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VPN past RVS4000 ?

How do I connect to VPN server behind RVS4000 ?

Situation - Have two routers with static IP's  on WAN side - one is RVS4000 (             V1.3.0.5 ) I want to use to access VPN server.

Lan side of routers - 192.168.0.1 on gateway (DHCP server) and 192.168.0.2 on RVS4000, VPN server is 192.168.0.8.

As currently set up I can connect with QuickVPN client to the RVS4000, but cannot ping Lan from external XP Pro SP3 clients.

Any assistance appreciated.

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4 REPLIES
Cisco Employee

Re: VPN past RVS4000 ?

s_t_allan@hotmail.com wrote:

How do I connect to VPN server behind RVS4000 ?

Situation - Have two routers with static IP's  on WAN side - one is RVS4000 (             V1.3.0.5 ) I want to use to access VPN server.

Lan side of routers - 192.168.0.1 on gateway (DHCP server) and 192.168.0.2 on RVS4000, VPN server is 192.168.0.8.

As currently set up I can connect with QuickVPN client to the RVS4000, but cannot ping Lan from external XP Pro SP3 clients.

Any assistance appreciated.

Are you saying that you have two routers connecting to the cloud each with a public IP, but both are serving one LAN (192.168.0.0)?

Are you trying to connect to a Windows PPTP VPN server?

The main problem I see with what you have is that your clients are using the other router as a the gateway. Since it (the other router) is serving DHCP and DNS (I would assume) the RVS never has a chance to learn who is attached to it, which is the reason you cant ping anything when connected via QVPN. More acurately is not that you cant ping anything is that your echos are heading out the Gateway. I would also guess that you may be connecting with a public IP when you connect using QVPN.

If you want to just access the Server behind the RVS you will need to portforward some ports:

PPTP: 1723 TCP and make sure VPN passthrough is enabled; allows Protocol 47 (GRE) to pass. Sometimes tricky.

L2TP: 1701 TCP, sometimes 500 UDP as well.

IPSEC: 500 UDP and 4500 UDP, and Protocol 50 (ESP). Note that this is a protocol not a port. But same as with PPTP, enabling VPN passthrough should be enough for this router.

New Member

Re: VPN past RVS4000 ?

If you want to just access the Server behind the RVS you will need to portforward some ports:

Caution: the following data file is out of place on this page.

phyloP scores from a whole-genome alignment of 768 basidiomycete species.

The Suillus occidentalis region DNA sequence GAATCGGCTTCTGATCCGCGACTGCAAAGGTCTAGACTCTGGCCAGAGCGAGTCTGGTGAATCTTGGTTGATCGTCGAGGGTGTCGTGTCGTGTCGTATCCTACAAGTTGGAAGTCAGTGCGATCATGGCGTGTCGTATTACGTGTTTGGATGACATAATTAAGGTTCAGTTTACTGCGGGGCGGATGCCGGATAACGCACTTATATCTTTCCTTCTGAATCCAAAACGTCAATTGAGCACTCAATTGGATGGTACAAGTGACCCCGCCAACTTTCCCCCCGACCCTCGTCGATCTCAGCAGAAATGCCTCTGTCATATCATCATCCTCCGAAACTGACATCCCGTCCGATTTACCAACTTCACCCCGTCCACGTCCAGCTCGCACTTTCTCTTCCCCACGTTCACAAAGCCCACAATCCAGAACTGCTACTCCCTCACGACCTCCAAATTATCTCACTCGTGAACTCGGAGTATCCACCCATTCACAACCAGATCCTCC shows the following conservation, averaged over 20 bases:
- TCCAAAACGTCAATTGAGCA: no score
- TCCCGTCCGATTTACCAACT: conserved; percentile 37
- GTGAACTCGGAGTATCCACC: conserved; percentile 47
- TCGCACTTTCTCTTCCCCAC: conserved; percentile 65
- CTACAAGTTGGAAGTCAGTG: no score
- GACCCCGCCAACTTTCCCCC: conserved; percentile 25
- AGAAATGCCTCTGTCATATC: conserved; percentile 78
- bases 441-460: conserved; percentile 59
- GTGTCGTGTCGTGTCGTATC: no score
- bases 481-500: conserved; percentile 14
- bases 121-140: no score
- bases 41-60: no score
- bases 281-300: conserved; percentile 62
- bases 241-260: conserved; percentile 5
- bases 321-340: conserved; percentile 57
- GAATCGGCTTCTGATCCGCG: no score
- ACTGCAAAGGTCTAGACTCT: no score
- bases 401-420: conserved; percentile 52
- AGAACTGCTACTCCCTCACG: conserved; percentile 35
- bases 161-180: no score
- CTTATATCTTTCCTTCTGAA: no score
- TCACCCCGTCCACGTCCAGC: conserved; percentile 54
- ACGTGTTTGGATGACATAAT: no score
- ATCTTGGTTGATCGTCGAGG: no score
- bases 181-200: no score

PPTP: 1723 TCP and make sure VPN passthrough is enabled; allows Protocol 47 (GRE) to pass. Sometimes tricky.

L2TP: 1701 TCP, sometimes 500 UDP as well.

IPSEC: 500 UDP and 4500 UDP, and Protocol 50 (ESP). Note that this is a protocol not a port. But same as with PPTP, enabling VPN passthrough should be enough for this router.

1. L2TP uses UDP port 1701. Not TCP.

2. L2TP is not used alone for VPN. The general use in VPN clients like that in Windows is L2TP over IPSec. L2TP does not provide encryption. The L2TP server should never made accessible from the internet. You should never forward port 1701 to your VPN/L2TP server. You have to forward IPSec to the VPN server, i.e. UDP port 500 for ISAKMP and TCP/UDP port 4500 for NAT traversal of IPSec/ESP. All the router will ever see is IPSec traffic. The L2TP traffic is supposed to be tunneled and protected by IPSec.

Cisco Employee

Re: VPN past RVS4000 ?

Gerald thank you for the correction on port 1701. I did not pay attention as I wrote the post and I hope it did not cause any confusion or problems.

One thing to note is that my post was to inform ports needed for the different VPN applications. Also NAT-T is a UDP port and TCP does not need to be specified. It is good to know that 1701 does not need to be forwarded, but in most consumer and Small Business routers not doing so will not allow the tunnel to connect.

Again thank you for the correction and I hope we were able to get the Original Poster up and running.

New Member

Re: VPN past RVS4000 ?

1. Cisco VPNs allow you to tunnel IPSec over arbitrary TCP ports. Some people use TCP 4500 for that.

2. Through which routers you have to forward UDP port 1701 to get a L2TP over IPSec connection? I don't know of any. Again: for standard L2TP over IPSec VPN connections the router will never see any traffic on UDP 1701. If it does, there is a serious problem. Standard L2TP on UDP 1701 is not secured. It is not encrypted. All a transient router will ever see is the IPSec traffic but not what is inside. Forwarding UDP 1701 can be a serious risk if the L2TP server will accept connections which are not protected by IPSec. You will have a "VPN connection" with no encryption and no protection. For example, read this.

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